On the deep-seated distress of the lower classes

“To remove the wants of the lower classes of society is indeed an arduous task.  The truth is that the pressure of distress on this part of a community is an evil so deeply seated that no human ingenuity can reach it.” – Thomas Malthus (1798), An Essay on the Principle of Population.

2 Responses to “On the deep-seated distress of the lower classes”

  1. Do you know who else thought the distress of the lower classes was the greatest source of injustice? John Rawls. Which is why one of the two most important principles of his theory demands that priority be given to benefiting the least well-off.

    Now obviously, we can argue about whether or not he got right the criteria by which we judge who the least well-off are, but the basic and most fundamental idea, which really is equality, is spot on.

    I am sure Rawls, and most Rawlsians, would agree with the basic statement of Malthus, but he sure as hell wouldn’t agree with the possible pessimism attached to it! In fact, I think perhaps a Rawlsian would argue that it is precisely the fact of the inevitability of the distress of the lower classes that demands constant efforts toward justice. Or put a bit differently, the inevitability of the distress of the lower classes means that “the job of justice”, to speak metaphorically, is never done. From a political perspective – where “political” is an extension of ethics that has to do with the relationship between some group of people and its governing body – there’s never a point at which the needs of the lower classes have been tended to and thus, one can walk away and tend to other things. As far as I understand it, a Rawlsian image of a just political body is one that gives constant attention to the needs of the least well-off, the lower classes. And any political decisions that would affect the distribution of goods, and thus, affect the economic state of the people, must be justified to the least well-off in order for such decisions to exemplify justice.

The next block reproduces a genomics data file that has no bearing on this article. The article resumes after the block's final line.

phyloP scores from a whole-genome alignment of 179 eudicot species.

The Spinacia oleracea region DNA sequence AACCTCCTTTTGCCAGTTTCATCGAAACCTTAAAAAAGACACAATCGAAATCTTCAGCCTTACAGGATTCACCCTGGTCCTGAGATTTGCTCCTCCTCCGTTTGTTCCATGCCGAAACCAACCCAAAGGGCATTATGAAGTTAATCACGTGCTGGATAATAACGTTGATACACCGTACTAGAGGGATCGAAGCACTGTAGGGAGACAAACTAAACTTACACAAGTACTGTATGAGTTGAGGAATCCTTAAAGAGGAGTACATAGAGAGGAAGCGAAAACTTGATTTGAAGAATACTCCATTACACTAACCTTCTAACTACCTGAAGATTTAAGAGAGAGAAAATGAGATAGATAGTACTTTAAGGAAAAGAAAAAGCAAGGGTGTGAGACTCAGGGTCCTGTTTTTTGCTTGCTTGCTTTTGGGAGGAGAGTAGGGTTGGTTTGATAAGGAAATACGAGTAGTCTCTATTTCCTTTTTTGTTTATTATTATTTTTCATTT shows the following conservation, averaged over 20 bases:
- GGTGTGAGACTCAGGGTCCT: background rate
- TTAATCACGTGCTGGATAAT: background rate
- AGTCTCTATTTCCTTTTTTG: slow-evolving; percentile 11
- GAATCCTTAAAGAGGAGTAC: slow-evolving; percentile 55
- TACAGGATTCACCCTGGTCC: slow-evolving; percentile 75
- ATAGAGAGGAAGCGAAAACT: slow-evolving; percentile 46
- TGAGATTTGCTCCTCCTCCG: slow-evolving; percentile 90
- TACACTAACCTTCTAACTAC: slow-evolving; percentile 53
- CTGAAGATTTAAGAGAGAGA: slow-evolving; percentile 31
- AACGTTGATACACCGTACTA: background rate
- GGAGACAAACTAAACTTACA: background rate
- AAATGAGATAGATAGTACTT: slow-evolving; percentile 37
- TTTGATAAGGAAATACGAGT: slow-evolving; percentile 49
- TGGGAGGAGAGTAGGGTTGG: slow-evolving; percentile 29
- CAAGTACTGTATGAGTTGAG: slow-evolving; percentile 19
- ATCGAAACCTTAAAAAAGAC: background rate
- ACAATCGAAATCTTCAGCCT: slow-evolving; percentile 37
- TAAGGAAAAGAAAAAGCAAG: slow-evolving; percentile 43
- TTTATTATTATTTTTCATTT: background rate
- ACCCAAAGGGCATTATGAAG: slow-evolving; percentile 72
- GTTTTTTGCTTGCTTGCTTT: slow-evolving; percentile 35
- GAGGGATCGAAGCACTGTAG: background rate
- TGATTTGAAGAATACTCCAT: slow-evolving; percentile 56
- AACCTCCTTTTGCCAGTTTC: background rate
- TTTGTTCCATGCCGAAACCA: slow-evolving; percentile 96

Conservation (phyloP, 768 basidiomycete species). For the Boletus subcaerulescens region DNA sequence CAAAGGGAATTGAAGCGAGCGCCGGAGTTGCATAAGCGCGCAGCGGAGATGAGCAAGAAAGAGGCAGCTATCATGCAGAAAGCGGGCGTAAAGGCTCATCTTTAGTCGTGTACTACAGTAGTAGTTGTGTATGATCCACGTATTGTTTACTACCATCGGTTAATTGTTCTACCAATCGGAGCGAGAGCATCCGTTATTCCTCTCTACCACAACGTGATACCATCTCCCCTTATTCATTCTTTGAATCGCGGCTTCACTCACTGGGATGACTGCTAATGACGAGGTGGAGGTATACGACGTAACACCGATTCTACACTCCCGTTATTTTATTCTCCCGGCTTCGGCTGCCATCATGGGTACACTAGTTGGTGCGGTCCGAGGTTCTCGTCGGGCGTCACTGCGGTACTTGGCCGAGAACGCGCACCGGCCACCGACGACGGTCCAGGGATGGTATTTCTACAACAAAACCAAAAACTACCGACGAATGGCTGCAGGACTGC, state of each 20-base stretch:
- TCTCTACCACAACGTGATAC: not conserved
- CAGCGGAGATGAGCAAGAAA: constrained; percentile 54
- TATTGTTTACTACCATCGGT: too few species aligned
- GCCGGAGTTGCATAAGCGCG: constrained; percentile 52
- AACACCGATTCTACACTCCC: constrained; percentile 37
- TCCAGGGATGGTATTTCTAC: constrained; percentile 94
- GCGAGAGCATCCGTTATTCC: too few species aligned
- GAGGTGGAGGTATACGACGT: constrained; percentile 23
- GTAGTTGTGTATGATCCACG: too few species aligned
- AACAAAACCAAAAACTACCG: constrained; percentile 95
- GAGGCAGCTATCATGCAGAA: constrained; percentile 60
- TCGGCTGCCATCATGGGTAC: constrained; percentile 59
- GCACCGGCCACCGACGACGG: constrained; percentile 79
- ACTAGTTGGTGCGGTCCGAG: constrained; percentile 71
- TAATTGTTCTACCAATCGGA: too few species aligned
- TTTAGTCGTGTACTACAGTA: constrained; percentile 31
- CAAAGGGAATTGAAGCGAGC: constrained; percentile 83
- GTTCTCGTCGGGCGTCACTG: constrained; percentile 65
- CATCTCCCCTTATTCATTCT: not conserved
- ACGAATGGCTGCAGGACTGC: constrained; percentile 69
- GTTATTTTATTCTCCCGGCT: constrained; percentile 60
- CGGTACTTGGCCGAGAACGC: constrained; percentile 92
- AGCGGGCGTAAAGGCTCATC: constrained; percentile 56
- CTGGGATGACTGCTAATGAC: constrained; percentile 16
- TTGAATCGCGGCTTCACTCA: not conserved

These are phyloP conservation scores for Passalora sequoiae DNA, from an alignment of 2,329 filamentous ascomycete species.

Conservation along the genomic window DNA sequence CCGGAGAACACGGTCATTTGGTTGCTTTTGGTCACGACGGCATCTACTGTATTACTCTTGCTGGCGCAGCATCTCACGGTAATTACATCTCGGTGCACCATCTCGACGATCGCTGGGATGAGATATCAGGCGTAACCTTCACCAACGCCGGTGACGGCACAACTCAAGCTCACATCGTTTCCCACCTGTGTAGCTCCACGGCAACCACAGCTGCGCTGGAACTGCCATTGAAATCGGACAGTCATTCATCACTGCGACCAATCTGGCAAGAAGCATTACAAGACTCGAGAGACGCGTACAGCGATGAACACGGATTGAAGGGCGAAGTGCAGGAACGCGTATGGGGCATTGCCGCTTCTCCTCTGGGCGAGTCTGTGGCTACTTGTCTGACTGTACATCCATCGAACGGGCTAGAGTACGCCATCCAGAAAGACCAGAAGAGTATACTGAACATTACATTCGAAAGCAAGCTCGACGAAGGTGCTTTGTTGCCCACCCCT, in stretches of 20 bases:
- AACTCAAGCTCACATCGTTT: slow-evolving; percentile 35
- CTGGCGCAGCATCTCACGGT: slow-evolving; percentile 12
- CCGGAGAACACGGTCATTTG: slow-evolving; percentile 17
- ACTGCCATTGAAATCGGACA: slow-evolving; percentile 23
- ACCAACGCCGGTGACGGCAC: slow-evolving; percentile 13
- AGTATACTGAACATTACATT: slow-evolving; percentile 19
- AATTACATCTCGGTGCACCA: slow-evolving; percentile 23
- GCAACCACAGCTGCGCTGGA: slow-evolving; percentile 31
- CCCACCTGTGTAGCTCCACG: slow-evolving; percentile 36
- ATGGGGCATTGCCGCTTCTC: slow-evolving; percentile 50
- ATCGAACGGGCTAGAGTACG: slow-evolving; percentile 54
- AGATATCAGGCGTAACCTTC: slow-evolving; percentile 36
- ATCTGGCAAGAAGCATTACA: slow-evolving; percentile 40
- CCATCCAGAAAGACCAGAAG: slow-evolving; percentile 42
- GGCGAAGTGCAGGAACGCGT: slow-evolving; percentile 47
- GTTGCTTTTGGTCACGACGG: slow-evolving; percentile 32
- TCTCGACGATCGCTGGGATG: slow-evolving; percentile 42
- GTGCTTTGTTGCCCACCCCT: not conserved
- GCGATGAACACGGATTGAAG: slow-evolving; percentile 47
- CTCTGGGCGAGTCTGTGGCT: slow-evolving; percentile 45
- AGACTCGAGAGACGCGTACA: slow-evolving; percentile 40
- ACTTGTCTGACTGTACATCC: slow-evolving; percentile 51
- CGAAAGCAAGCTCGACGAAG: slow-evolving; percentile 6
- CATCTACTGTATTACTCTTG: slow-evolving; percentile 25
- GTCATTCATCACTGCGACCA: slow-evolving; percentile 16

You know, Rawls did a lot for political theory and legal theory, and not only is his work read and referred to by many in both the legal and political spheres, but he is sometimes even quoted in order to give justification to this or that. (E.g., it is not uncommon, I think, to find members of the Supreme Court quoting him. They also quote Mill a lot.)
    That’s not to say he got everything right, it’s merely to give some recognition to just how groundbreaking his work was.
    But it’s also not to give any legitimacy to the way this country is actually! run: Rawls certainly never thought the U.S. exemplified a just state; and I’m sure he would be appalled to see how things are being run today.

    Anyway, I really just had to throw some Rawls at you. 😉

  2. Joanne says:

    Nice to see Cheryl back here. Jelte, we have Rawls’ Theory of Justice here @Rij in Amsterdam – can bring it for Xmas. So I can throw R at you in the literal sense.

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